U.S. consumer spending rose in March, suggesting Americans are becoming more eager to spend than to save as the economy slowly recovers from the recession. Consumer spending went up 0.6% in March, compared to a 0.3% rise in personal income, according to a Department of Commerce release. Though an increase in consumer spending, which makes up more than two-thirds of the U.S. economy, is positive, the gap between spending and earnings could be a bad sign for consumers.
Higher Consumer Spending Helps Economy
The release of the consumer spending numbers came about a week after it was announced the U.S. GDP rose 3.2% in the first quarter of 2010. Because personal spending makes up 70% of demand within the economy, it helps drive the economy up or down. FAO Economics chief economist Robert Brusca told CNNMoney.com, “The economy needs spending more than anything else right now…that’s what will create jobs and move the economy ahead.”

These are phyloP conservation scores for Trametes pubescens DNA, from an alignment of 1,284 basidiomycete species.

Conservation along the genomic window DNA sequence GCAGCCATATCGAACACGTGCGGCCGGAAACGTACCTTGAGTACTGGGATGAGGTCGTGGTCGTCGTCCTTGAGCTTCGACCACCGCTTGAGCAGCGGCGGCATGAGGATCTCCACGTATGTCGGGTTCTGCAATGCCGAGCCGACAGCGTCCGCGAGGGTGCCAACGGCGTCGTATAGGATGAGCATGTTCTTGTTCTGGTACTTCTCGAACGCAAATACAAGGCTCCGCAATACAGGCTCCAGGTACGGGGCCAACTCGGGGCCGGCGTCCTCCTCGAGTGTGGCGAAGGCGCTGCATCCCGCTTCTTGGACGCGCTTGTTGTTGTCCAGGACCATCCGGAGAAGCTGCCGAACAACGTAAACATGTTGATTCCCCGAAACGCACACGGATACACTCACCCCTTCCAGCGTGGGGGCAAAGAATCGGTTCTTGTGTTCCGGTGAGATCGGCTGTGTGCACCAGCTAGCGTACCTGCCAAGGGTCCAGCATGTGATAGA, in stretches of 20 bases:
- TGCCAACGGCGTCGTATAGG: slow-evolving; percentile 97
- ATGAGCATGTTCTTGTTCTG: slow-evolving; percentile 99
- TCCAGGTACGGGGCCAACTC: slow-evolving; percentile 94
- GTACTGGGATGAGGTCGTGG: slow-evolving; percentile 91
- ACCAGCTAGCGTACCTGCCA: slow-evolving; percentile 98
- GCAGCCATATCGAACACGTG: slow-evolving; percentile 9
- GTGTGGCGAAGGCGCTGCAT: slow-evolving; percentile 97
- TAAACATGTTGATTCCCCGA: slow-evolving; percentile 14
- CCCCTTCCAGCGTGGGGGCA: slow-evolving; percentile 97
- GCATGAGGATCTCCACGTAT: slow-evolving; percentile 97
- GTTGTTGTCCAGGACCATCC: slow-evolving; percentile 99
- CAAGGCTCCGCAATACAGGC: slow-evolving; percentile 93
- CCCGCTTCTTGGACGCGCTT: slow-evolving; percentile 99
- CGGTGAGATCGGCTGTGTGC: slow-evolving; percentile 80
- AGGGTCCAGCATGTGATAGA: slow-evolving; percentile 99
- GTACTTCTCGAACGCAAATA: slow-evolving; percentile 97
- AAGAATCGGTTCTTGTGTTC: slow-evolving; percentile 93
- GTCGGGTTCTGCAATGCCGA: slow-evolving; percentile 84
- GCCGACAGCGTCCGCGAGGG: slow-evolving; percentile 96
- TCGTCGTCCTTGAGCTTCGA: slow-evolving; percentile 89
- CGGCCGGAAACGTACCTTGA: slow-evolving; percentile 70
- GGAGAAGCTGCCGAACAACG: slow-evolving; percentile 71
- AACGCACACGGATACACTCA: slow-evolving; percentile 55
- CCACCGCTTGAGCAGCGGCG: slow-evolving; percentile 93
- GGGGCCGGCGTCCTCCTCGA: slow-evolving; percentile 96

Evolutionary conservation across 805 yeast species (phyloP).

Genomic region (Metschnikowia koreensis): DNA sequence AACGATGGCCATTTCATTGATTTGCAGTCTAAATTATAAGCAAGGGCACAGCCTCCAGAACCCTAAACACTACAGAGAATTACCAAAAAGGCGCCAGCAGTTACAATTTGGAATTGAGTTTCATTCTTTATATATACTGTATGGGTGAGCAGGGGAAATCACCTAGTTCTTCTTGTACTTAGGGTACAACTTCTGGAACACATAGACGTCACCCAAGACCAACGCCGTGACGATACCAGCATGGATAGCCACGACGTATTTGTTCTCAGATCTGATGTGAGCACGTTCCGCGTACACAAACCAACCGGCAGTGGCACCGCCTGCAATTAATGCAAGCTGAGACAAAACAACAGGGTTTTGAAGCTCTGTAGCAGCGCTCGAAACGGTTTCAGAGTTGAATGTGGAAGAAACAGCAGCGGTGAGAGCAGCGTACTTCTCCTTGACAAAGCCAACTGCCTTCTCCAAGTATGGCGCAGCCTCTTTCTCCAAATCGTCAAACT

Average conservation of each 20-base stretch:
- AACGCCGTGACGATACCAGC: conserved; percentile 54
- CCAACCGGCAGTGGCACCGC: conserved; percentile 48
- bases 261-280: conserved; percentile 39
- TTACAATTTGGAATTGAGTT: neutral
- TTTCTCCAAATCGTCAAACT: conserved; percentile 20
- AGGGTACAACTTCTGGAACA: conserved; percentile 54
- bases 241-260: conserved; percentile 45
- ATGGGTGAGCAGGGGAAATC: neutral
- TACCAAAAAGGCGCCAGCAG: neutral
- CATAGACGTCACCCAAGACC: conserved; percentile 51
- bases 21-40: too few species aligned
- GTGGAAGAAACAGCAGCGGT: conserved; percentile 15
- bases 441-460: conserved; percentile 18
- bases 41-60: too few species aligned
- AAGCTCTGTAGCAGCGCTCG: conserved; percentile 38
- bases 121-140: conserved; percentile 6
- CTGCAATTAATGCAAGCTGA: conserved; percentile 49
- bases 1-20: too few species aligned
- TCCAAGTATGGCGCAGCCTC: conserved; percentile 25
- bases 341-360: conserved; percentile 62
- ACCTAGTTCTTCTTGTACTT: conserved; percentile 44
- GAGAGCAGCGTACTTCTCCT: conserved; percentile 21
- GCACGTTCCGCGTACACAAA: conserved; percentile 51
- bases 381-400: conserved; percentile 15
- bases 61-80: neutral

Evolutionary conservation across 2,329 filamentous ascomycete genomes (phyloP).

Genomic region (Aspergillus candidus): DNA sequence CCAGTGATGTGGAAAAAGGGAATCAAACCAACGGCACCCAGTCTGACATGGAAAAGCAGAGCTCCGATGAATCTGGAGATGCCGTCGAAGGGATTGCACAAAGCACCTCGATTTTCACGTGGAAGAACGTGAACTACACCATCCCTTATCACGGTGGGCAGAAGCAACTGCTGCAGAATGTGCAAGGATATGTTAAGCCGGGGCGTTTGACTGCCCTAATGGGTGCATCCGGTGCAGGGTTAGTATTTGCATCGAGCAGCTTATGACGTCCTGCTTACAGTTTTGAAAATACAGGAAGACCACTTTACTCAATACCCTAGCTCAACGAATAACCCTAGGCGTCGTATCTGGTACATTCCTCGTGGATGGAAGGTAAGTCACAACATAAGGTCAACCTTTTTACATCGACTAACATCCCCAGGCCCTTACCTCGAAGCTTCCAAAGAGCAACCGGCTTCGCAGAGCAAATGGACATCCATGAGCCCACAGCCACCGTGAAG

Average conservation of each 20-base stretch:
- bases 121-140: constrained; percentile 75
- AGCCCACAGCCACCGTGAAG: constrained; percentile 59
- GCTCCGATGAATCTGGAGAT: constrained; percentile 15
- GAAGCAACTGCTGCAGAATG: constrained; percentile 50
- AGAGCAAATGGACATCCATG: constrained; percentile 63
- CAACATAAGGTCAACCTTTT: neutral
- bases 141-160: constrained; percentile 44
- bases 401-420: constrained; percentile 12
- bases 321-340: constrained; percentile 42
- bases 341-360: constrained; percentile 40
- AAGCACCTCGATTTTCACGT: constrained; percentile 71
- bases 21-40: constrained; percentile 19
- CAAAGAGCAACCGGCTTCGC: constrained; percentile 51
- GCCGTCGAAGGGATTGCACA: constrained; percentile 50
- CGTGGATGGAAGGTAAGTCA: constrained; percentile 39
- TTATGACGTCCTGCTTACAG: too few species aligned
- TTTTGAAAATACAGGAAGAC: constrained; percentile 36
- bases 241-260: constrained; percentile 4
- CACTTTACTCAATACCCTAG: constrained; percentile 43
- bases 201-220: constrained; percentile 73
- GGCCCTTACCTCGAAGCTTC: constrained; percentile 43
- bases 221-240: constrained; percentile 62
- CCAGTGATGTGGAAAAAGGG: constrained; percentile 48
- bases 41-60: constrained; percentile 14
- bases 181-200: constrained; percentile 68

After going up 0.5% in February, personal spending met the 0.6% growth projection economists made for March.. Despite the addition of 162,000 jobs in March, U.S. unemployment remains at 9.7%, so it was a bit surprising too see people ratcheting up their spending as the unemployment rate has remained level.
Americans Spending Instead Of Saving
Americans increased their spending more than their incomes. How? By cutting back on saving money. The personal savings rate fell from 3% to 2.7%, hitting its lowest level in nearly two years. The drop in savings means U.S. consumers as a whole are not outspending their wages, but merely putting income toward new purchases instead of savings.
According to Washington Post economics blogger Frank Ahrens, the spending-before-saving habits of Americans could mean more purchases are going onto credit cards, which could be cause for economic alarm. The current recovery has been driven by consumer spending, not higher incomes and lower unemployment rates. The weak labor market — which has seen signs of recovery — is holding down wage growth and the personal savings rate.